Thursday, September 3, 2009

Health Care Stories: Traverse City, MI

Tim discovers that nobody's harder to insure than a "pregnant" man.



We live in a country with the greatest health care system in the world. Hard to believe? Yeah, I was a little dumbfounded, too, when I heard the news. But I heard it on talk radio, so it must be true. In light of this wonderful revelation, I thought I'd share my own experience with this great system.

It begins in an insurance office. I sit across the desk from an insurance guy as he rattles off a series of questions, rapid-fire. Questions designed to determine whether or not I fall into a high-risk category for medical insurance. So far I'm acing the test. I don't sky dive, work with volatile explosives, perform as a trapeze artist or engage in cliff diving. Hey, I don't even run with scissors.

Then comes the kicker, “Are you expecting a child?” the insurance guy asks. “

“Well...er...my wife is,” I say, immediately rethinking my all-too-honest answer.

But it's too late, the damage is done. After a lengthy consultation with the insurance guy handbook and even a call into the main office, we only determine what had been all too apparent from the get-go. Even though I'm a man, and although I don't look it or feel it, according to the insurance company, I'm pregnant. And although my wife (who is actually the one having the baby) is fully-covered with another policy from a different insurance company, this pregnancy puts me in a high-risk category. Right up there with chainsaw jugglers and fire eaters. I'm uninsurable.

I have never been pregnant before, so I am expecting the worst. Of course, during my pregnancy I have to take care of my wife, who is also pregnant. We are doing a home birth, and we're working with a certified midwife; but we also need to consult with a regular doctor during the pregnancy. Our doctor of many years has just moved on to the Mayo Clinic, so we were in the market for a new one. My wife has gotten an excellent recommendation for a doctor whose office is right up the street. When I call the office, I am elated to discover that this doctor is accepting new patients. “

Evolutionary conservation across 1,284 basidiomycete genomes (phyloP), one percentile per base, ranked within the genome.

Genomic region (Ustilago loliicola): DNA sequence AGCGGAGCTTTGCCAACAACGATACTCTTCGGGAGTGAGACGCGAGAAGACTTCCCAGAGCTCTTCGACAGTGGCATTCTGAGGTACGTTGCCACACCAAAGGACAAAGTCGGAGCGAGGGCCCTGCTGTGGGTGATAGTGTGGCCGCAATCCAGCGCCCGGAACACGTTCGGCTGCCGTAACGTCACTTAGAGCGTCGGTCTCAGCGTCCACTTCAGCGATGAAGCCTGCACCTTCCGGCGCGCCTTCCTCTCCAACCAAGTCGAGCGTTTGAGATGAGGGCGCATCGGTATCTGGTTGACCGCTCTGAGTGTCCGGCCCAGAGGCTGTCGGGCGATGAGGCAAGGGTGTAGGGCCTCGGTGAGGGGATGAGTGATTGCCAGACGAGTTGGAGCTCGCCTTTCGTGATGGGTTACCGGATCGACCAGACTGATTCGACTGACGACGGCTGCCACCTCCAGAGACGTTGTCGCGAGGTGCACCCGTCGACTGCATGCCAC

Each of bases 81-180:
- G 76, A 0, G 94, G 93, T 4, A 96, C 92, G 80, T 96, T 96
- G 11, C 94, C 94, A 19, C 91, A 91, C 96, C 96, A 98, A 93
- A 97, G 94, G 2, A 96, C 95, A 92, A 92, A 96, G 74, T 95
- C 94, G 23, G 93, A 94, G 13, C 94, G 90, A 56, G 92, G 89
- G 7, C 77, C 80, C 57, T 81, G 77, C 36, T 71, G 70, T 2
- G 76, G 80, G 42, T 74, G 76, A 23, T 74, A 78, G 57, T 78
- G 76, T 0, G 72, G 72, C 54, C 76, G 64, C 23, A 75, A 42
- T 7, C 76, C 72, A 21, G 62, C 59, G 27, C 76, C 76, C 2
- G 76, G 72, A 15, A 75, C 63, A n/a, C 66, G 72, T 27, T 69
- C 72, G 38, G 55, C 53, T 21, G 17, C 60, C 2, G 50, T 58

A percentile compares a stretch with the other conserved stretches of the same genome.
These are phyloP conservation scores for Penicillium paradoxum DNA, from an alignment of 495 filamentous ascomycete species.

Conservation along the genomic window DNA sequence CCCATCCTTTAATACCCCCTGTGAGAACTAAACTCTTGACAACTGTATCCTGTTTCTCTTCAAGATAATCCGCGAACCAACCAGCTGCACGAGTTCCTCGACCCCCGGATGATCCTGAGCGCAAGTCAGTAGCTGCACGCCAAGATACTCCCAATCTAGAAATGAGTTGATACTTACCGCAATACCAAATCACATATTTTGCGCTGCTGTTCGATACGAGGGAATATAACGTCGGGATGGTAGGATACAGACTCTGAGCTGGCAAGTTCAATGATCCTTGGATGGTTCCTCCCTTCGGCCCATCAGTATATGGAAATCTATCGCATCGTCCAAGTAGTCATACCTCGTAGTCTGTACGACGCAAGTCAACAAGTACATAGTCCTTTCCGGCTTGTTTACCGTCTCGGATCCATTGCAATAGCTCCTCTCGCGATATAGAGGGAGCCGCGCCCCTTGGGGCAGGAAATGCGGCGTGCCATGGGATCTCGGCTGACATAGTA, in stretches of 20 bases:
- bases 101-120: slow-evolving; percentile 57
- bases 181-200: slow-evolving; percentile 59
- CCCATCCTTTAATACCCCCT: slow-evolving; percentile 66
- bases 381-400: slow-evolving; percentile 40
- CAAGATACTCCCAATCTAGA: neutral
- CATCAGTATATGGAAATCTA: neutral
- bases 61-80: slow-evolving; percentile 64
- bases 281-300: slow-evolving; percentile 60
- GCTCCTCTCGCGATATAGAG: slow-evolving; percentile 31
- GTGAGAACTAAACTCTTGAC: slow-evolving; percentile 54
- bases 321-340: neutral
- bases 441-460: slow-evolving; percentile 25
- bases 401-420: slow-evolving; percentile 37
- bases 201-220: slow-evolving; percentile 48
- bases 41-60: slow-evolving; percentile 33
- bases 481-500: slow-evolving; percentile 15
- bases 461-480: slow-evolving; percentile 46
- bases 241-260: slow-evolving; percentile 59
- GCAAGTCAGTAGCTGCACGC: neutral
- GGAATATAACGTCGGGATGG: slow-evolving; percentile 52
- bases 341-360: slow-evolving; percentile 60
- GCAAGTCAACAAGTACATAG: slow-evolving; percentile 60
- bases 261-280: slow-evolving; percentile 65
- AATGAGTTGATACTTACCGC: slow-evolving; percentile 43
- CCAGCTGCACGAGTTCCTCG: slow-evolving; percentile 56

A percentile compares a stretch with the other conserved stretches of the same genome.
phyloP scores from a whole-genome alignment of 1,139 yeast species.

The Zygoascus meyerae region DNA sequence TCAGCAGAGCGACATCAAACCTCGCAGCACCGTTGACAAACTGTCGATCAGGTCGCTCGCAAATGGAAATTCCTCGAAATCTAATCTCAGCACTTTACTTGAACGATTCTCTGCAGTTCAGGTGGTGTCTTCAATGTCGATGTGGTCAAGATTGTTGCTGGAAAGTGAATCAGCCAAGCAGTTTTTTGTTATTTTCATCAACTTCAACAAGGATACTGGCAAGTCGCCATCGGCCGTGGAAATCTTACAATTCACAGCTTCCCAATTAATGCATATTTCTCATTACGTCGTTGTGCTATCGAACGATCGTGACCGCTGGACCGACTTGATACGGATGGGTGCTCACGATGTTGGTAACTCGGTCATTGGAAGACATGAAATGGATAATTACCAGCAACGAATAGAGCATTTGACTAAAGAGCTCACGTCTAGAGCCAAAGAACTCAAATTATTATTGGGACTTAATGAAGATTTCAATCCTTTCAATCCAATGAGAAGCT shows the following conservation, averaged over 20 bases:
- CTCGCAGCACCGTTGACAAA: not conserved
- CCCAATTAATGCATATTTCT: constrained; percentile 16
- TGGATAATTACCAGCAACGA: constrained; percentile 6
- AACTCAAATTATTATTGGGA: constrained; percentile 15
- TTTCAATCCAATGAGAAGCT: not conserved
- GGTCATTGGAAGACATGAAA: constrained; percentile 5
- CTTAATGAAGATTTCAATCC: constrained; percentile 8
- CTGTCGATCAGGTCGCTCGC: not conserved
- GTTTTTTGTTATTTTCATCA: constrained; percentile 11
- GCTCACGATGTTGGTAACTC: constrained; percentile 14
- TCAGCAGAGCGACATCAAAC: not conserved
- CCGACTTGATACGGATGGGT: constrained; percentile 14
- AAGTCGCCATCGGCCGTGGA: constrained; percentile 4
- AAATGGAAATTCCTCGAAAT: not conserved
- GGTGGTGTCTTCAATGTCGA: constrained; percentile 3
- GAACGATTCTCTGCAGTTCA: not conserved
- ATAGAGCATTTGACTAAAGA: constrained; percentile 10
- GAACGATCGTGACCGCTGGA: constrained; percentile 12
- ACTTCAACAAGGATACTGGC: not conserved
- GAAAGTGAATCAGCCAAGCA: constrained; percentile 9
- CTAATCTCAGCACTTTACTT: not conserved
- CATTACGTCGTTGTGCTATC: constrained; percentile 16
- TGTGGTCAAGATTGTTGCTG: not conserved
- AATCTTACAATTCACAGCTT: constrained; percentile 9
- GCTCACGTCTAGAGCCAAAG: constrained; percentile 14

“Who is your wife's health care provider?” the receptionist asks.

“Blue Cross,” I say, with authority, invoking the best known name in American health care. “

“I'm sorry, we only accept Priority Health,” the receptionist says.

Luckily, we live here in America where we can choose any doctor we wish (as long as they’re in network), so we choose to choose another one. When we walk up to the reception desk of our new doctor we again get the question, “What's your insurance?””

After my wife presents her card, we are soon told that she has used up all of the two office visits that her $200.00 a month policy provides per year. Then the receptionist asks how we will be paying. “

“Just bill the insurance,” I say, “we'll pay the difference,” knowing that it is impossible to tell what an insurance company will cover until you bill them for it. For example, my wife's office visits are used up, but, if the visit counted as a prenatal, it may be covered.

The receptionist, with apparent pleasure, sternly points down at a sign that says, ALL PAYMENT DUE AT TIME OF APPOINTMENT, written by hand in marker, and underlined.

We need my wife's policy for her pregnancy. If anything should happen and there is a complication, the policy's major medical coverage would come in handy. It gives us peace of mind to know it's there, that is, until I get the bill the informs us that, for a reason unknown to us, the insurance has been canceled.

My wife, groggy-eyed after spending what seems like days on the phone with numerous uncooperative Blue Cross agents (some of whom actually hang up on her) and trying to figure out what the problem is, finally throws her hands up in disgust and gives up.

I pick up the letter that came from Blue Cross and head down to the agency's office in town. After my wife’s experience on the phone, I figure I need to talk to somebody I can reach out and strangle.

Once we get to the bottom of the issue it's no less frustrating. It seems an overzealous sales agent from Blue Cross had recommended to my wife that she get dental insurance with her policy, keep it long enough to get a cleaning, then dump it, without telling her that the dental portion couldn't be canceled without canceling the whole policy. When my wife did cancel her dental policy, over the phone, with one of Blue Cross's telephone service agents, that person again neglected to tell her that by canceling her dental insurance she was, in fact, canceling her whole policy.